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Ann Emerg Med. 1991 Sep;20(9):1014-6.

Pediatric emergency department complaints: a three-year analysis of sources and trends.

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  • 1Department of Pediatrics, Children's Hospital of Pittsburgh, Pennsylvania 15213.

Abstract

STUDY OBJECTIVE:

To identify the incidence and major causes of patient and parental complaints in a pediatric emergency department.

DESIGN:

Retrospective analysis of complaints received regarding patients seen between January 1987 and December 1989.

SETTING:

ED of Children's Hospital of Pittsburgh.

PARTICIPANTS:

All complaints received during the three-year period.

INTERVENTIONS:

Complaints were reviewed for reason, validity, and location at which patient was seen.

MEASUREMENTS AND RESULTS:

One hundred seventy-six complaints from a total of 154,648 ED visits yielded a frequency of 1.1 complaints per 1,000 patient visits. Main reasons for dissatisfaction were misdiagnosis, billing, and inadequate treatment; 49% of complaints were judged valid. There were 0.69 complaints per 1,000 patient visits in the nonurgent medical portion of the ED. Patients seen emergently (critical care and trauma) had a significantly lower complaint frequency of 0.08 per 1,000 patient visits (P less than .001 by chi 2 analysis).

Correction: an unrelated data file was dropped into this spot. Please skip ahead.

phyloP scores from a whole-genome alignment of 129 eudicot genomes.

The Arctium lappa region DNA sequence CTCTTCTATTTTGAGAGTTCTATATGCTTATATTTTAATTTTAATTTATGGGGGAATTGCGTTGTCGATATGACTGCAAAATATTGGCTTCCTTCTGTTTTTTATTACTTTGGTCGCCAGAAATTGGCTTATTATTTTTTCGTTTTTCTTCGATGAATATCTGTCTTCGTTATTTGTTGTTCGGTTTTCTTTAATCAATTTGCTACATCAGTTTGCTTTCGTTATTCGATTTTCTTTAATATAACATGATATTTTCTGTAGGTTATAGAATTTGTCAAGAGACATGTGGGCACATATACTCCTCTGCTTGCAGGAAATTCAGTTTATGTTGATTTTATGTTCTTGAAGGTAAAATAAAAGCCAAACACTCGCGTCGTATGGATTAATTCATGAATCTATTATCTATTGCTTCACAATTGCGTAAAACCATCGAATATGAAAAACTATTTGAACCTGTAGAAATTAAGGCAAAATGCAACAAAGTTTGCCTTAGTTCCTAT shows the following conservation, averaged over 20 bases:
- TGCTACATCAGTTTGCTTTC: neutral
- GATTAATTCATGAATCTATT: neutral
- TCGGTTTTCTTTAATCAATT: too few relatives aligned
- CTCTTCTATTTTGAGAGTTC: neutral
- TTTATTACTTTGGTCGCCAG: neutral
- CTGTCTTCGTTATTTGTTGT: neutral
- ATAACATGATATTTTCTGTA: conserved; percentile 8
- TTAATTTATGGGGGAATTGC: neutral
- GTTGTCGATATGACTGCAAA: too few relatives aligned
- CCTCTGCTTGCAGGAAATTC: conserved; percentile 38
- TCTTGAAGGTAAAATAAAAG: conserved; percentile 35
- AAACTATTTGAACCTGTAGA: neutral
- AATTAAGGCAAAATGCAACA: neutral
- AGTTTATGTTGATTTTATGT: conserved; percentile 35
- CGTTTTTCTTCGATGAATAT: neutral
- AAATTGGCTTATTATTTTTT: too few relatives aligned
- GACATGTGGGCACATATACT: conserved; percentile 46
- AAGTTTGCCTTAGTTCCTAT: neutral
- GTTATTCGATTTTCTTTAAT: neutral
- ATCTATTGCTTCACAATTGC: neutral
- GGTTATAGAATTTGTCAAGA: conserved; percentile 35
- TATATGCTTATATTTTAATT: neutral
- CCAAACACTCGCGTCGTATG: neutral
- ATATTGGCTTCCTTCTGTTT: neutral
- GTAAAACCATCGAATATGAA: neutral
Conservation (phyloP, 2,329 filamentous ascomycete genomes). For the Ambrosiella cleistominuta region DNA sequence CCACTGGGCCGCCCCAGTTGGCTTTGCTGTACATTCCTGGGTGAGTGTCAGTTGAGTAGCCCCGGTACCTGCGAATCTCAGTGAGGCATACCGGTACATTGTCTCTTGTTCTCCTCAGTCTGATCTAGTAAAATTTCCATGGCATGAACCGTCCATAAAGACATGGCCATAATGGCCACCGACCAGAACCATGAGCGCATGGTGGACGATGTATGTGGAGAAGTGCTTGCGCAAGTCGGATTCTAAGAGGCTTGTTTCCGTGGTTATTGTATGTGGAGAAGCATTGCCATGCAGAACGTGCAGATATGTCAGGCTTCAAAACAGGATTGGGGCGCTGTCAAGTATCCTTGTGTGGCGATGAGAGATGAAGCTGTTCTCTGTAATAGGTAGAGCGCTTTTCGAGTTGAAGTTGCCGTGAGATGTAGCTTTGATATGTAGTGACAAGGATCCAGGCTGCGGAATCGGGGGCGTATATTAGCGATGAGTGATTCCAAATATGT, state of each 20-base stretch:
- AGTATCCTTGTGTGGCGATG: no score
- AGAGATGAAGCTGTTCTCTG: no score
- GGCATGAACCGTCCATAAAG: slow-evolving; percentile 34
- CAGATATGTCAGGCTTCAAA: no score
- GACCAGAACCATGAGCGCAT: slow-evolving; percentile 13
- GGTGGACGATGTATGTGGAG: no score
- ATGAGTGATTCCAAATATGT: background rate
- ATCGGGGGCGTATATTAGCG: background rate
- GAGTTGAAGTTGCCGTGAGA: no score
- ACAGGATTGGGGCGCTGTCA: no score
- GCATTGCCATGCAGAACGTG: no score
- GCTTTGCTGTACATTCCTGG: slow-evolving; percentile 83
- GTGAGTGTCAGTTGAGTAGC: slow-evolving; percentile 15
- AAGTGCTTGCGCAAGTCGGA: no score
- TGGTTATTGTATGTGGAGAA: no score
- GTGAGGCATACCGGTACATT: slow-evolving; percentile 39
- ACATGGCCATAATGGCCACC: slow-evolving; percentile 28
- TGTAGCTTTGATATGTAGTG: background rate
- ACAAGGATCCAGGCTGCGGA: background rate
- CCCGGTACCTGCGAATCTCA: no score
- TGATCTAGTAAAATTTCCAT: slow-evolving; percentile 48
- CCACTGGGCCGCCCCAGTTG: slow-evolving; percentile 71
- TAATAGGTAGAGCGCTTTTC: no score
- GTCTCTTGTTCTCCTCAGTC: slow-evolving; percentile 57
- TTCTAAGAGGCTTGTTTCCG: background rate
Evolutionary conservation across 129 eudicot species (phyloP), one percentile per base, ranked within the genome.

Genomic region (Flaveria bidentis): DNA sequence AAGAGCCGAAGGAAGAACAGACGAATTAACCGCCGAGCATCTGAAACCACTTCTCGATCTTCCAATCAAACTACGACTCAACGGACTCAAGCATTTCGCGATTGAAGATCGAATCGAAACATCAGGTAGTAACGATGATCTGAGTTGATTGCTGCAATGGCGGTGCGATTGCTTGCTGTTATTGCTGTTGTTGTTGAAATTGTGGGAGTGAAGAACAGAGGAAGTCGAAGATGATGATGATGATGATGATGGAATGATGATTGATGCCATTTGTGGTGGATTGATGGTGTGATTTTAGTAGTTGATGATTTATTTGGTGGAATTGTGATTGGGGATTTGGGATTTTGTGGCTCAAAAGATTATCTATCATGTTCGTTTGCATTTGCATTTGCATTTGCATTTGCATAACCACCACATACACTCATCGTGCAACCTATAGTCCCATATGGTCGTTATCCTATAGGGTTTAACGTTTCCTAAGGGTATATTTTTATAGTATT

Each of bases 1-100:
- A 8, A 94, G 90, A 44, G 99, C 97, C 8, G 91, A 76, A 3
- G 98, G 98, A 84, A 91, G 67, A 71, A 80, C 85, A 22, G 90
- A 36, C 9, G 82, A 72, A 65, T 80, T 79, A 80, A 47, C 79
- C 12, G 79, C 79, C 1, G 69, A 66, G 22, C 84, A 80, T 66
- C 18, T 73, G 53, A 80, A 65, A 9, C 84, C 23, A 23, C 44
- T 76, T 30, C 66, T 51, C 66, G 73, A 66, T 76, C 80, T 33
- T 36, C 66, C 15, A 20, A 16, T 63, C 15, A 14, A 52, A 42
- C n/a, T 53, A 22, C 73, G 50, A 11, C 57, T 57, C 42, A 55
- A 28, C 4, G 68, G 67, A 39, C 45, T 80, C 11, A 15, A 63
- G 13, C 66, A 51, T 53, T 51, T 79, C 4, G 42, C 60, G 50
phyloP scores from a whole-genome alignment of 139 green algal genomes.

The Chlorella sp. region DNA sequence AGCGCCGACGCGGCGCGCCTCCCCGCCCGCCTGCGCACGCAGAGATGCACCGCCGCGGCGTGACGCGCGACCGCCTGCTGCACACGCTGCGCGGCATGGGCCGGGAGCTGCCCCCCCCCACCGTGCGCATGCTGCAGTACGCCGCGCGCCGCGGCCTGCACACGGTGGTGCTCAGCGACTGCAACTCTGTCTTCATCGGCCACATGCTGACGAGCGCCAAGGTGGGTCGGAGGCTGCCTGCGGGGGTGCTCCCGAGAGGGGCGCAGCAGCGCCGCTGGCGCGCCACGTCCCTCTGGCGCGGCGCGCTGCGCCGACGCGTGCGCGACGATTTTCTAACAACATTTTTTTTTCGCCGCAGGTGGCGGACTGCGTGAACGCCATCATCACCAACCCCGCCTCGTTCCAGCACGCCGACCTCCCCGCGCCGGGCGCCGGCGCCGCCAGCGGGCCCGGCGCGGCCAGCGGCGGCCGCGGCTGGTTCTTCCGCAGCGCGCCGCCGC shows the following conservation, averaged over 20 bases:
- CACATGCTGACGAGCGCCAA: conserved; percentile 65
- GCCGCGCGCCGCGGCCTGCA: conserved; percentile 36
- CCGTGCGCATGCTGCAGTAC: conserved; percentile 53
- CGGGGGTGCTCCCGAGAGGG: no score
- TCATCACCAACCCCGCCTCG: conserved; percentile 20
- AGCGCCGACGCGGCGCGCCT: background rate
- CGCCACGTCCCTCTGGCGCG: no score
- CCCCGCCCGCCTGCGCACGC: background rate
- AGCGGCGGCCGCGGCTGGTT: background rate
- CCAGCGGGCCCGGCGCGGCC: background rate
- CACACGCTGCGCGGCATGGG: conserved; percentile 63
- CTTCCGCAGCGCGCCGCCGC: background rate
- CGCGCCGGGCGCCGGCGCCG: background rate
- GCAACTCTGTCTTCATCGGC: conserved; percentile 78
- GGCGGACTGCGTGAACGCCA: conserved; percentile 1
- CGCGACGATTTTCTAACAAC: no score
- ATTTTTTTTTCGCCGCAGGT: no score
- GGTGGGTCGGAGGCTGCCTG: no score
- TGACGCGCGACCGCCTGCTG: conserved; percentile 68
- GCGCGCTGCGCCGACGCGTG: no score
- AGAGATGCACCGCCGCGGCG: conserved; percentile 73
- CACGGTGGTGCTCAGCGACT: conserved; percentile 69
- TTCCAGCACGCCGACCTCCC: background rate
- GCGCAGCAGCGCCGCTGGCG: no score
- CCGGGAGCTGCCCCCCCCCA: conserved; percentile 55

CONCLUSION:

Assessment of ED complaints is useful to highlight areas of patient dissatisfaction and develop plans for improving patient care.

PMID:
1877766
[PubMed - indexed for MEDLINE]
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